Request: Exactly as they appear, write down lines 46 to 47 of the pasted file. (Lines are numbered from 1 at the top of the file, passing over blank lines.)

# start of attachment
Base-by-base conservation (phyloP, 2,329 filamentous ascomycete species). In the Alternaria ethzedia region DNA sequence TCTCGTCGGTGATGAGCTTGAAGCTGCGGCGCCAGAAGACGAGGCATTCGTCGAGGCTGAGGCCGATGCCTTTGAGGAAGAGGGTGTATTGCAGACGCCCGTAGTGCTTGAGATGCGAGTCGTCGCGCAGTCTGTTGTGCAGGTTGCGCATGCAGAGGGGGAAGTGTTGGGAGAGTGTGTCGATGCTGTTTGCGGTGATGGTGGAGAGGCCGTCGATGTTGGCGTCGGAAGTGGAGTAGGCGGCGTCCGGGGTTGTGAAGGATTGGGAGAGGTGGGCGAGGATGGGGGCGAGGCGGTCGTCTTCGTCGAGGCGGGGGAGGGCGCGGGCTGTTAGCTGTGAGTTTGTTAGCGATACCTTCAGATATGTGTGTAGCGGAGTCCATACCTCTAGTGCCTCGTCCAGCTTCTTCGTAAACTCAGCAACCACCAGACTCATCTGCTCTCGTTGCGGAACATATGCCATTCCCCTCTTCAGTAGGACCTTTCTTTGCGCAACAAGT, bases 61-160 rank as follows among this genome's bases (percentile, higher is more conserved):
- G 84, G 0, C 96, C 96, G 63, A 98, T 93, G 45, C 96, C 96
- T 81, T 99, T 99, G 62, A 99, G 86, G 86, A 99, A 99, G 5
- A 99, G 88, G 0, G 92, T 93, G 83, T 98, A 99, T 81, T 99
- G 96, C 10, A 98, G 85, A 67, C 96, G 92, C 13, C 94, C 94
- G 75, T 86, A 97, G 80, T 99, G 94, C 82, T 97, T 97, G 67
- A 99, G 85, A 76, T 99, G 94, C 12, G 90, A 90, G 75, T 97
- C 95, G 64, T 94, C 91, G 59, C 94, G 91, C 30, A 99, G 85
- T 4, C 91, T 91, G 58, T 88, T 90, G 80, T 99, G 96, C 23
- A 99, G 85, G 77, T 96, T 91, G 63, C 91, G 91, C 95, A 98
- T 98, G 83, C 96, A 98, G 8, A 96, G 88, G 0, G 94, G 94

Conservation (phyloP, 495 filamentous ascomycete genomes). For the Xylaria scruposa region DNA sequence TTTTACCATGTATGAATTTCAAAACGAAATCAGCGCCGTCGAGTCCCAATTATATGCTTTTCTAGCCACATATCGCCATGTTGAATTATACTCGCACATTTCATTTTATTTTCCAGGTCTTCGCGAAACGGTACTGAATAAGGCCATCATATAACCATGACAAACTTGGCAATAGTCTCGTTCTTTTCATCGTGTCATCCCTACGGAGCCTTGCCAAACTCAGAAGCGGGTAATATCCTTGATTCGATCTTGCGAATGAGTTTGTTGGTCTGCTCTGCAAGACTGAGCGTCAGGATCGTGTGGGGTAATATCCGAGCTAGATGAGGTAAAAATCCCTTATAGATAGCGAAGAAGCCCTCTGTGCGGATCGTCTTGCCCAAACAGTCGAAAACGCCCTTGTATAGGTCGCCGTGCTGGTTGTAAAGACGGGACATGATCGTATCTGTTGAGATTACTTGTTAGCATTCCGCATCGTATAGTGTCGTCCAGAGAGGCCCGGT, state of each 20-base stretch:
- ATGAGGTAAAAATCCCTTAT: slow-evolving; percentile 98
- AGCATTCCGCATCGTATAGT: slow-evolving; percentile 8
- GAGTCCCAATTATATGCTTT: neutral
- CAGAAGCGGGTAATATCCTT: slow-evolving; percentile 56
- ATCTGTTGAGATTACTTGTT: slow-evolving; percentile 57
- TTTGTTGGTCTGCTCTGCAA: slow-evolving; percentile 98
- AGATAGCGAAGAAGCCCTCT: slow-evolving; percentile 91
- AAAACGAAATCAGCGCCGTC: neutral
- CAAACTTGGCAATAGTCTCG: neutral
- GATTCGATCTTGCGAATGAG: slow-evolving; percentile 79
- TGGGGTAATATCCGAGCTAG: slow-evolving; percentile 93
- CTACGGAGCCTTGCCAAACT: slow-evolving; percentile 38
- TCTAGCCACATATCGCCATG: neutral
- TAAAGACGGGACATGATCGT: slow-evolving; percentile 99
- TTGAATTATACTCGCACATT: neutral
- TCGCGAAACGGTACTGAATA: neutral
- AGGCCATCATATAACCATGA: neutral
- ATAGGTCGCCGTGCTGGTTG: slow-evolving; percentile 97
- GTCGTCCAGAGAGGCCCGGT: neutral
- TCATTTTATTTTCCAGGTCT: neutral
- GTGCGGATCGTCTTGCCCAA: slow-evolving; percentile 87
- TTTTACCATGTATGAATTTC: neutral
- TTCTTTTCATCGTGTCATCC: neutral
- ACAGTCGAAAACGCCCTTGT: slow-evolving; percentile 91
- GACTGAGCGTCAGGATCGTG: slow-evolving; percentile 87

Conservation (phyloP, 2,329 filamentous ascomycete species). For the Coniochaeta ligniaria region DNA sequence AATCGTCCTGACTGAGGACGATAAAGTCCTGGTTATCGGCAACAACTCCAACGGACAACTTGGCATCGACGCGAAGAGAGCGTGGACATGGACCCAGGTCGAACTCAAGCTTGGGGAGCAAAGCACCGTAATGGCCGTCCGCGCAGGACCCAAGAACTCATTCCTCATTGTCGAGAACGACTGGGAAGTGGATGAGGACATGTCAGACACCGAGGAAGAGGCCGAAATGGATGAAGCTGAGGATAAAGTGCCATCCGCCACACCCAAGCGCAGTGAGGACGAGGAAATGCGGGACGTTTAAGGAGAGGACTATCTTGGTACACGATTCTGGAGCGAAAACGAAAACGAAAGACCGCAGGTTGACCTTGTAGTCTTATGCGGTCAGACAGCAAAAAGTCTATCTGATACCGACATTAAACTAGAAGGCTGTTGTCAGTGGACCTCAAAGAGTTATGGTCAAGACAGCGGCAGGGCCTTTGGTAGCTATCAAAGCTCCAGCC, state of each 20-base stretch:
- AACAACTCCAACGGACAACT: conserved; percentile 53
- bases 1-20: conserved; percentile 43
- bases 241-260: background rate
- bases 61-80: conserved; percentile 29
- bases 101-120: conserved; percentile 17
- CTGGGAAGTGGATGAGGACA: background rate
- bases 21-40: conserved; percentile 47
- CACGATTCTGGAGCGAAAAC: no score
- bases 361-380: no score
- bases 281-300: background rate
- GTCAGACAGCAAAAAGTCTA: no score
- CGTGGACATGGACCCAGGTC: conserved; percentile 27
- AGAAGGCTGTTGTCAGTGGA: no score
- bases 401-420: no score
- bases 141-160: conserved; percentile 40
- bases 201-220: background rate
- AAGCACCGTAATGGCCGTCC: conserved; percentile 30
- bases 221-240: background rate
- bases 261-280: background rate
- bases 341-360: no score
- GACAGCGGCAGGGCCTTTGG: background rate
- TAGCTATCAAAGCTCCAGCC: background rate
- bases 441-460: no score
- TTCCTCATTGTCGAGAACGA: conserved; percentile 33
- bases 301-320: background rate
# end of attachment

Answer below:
- CACGATTCTGGAGCGAAAAC: no score
- bases 361-380: no score